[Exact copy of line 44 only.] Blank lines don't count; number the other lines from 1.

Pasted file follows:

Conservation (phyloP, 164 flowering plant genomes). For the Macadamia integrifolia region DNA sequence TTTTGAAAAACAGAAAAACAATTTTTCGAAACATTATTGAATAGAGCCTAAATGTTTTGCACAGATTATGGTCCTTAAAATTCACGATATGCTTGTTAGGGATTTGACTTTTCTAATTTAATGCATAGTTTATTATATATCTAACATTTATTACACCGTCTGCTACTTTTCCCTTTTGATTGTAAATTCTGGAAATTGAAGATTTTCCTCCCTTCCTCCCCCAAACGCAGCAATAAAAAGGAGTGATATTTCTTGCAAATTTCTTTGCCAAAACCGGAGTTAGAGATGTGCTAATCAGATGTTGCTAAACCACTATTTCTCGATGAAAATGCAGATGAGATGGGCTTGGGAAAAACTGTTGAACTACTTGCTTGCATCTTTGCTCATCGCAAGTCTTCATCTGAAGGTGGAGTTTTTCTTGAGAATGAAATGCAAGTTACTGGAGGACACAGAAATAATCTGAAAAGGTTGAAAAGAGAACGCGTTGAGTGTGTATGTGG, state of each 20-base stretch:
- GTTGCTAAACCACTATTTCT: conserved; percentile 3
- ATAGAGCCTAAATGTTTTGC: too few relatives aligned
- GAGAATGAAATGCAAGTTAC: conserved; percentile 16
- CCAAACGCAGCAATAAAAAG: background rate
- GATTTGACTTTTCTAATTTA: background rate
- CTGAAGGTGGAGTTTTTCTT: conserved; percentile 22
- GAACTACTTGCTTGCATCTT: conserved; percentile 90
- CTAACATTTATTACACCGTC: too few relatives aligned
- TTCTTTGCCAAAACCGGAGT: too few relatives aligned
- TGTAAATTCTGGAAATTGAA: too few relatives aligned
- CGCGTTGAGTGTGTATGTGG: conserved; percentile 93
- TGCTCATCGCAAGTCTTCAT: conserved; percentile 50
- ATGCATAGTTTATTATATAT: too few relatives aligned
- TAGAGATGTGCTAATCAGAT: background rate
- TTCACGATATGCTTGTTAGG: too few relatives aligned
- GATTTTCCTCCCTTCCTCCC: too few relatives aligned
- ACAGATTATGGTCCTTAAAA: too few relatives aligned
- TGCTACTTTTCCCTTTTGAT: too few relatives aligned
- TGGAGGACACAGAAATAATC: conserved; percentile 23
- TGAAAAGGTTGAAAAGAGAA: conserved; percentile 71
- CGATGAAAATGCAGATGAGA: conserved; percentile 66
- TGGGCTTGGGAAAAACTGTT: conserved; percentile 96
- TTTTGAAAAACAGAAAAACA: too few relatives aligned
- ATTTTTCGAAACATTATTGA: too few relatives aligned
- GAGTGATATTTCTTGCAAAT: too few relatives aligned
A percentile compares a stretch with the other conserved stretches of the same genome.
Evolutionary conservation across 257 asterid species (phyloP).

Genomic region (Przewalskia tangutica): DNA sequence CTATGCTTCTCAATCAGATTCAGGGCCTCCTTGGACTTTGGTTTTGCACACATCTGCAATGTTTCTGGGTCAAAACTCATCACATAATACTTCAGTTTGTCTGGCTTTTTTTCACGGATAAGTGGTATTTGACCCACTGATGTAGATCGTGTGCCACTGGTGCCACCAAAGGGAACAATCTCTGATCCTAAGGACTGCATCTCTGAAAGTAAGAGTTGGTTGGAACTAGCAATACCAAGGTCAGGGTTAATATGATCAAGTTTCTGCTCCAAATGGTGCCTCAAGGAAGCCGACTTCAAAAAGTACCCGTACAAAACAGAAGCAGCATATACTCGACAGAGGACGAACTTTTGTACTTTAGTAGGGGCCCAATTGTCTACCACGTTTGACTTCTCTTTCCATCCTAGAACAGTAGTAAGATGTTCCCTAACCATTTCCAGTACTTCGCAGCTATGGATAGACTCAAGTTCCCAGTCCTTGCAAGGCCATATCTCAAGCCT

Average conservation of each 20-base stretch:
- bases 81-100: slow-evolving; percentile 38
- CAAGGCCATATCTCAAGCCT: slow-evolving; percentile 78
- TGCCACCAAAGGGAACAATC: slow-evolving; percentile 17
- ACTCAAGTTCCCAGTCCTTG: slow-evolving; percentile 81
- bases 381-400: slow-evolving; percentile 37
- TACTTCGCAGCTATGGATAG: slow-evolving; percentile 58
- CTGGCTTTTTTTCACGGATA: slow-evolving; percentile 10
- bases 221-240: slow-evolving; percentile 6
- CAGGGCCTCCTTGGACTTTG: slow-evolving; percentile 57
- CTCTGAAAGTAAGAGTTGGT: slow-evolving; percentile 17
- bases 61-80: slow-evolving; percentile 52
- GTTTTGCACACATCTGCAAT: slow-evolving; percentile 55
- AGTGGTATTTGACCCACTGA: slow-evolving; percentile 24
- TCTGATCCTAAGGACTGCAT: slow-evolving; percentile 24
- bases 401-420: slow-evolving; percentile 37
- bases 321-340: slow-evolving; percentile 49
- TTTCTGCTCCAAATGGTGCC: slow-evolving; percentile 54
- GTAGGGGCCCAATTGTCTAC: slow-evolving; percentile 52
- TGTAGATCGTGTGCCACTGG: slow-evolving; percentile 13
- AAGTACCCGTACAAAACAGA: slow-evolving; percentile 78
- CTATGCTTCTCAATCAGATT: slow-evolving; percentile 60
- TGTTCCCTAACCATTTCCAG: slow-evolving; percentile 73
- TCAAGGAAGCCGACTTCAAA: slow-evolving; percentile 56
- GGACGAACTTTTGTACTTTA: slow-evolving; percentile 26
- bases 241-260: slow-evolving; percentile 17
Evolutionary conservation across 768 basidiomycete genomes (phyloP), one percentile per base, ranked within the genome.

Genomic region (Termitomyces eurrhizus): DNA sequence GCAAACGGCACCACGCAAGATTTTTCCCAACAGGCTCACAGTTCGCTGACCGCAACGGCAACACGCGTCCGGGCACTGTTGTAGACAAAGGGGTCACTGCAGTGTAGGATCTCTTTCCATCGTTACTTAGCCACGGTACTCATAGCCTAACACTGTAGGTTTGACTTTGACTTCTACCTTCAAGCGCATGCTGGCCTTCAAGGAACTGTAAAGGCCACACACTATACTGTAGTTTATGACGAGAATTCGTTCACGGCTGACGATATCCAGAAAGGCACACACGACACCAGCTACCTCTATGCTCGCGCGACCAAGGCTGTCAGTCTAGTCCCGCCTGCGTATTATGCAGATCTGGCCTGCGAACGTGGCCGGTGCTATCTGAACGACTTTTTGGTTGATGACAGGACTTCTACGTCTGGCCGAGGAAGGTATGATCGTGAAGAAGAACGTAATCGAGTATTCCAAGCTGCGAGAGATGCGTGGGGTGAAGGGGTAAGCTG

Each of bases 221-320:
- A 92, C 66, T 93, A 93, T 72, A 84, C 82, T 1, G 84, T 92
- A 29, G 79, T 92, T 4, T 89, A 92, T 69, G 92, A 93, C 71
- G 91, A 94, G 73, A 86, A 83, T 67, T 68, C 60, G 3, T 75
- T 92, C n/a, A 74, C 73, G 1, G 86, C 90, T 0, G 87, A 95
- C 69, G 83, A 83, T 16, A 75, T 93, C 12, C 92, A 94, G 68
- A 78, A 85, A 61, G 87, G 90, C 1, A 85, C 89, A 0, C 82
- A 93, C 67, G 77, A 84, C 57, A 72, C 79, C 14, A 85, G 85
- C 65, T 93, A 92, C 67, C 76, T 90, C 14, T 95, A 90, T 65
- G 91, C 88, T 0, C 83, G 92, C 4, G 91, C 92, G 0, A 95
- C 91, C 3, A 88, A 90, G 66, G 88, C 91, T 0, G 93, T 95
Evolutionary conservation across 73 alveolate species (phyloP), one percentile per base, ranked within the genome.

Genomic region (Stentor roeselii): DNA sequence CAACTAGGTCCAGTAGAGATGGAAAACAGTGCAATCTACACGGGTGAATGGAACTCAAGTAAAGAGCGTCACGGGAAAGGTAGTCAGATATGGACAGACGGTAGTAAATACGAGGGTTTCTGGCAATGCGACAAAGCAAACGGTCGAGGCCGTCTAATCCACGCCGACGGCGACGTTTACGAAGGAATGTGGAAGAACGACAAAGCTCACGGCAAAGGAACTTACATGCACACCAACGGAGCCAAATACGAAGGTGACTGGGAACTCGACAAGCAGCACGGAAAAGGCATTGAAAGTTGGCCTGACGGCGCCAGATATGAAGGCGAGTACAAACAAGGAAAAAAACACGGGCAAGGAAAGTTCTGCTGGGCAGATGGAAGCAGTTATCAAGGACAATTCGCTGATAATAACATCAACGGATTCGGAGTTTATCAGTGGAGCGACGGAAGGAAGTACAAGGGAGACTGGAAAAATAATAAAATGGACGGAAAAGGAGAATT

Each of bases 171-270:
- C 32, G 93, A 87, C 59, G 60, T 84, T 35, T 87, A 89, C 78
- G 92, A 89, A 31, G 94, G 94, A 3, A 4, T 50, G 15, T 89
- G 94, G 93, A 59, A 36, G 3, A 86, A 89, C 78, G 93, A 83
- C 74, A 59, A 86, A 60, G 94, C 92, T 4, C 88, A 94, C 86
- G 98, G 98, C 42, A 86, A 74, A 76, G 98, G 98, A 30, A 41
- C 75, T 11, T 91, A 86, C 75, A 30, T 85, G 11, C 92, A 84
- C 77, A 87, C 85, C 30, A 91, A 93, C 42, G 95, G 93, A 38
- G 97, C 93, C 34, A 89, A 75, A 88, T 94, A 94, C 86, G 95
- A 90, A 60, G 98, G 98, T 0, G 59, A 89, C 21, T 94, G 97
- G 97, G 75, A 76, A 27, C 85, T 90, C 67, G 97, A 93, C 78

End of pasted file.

- TCTGATCCTAAGGACTGCAT: slow-evolving; percentile 24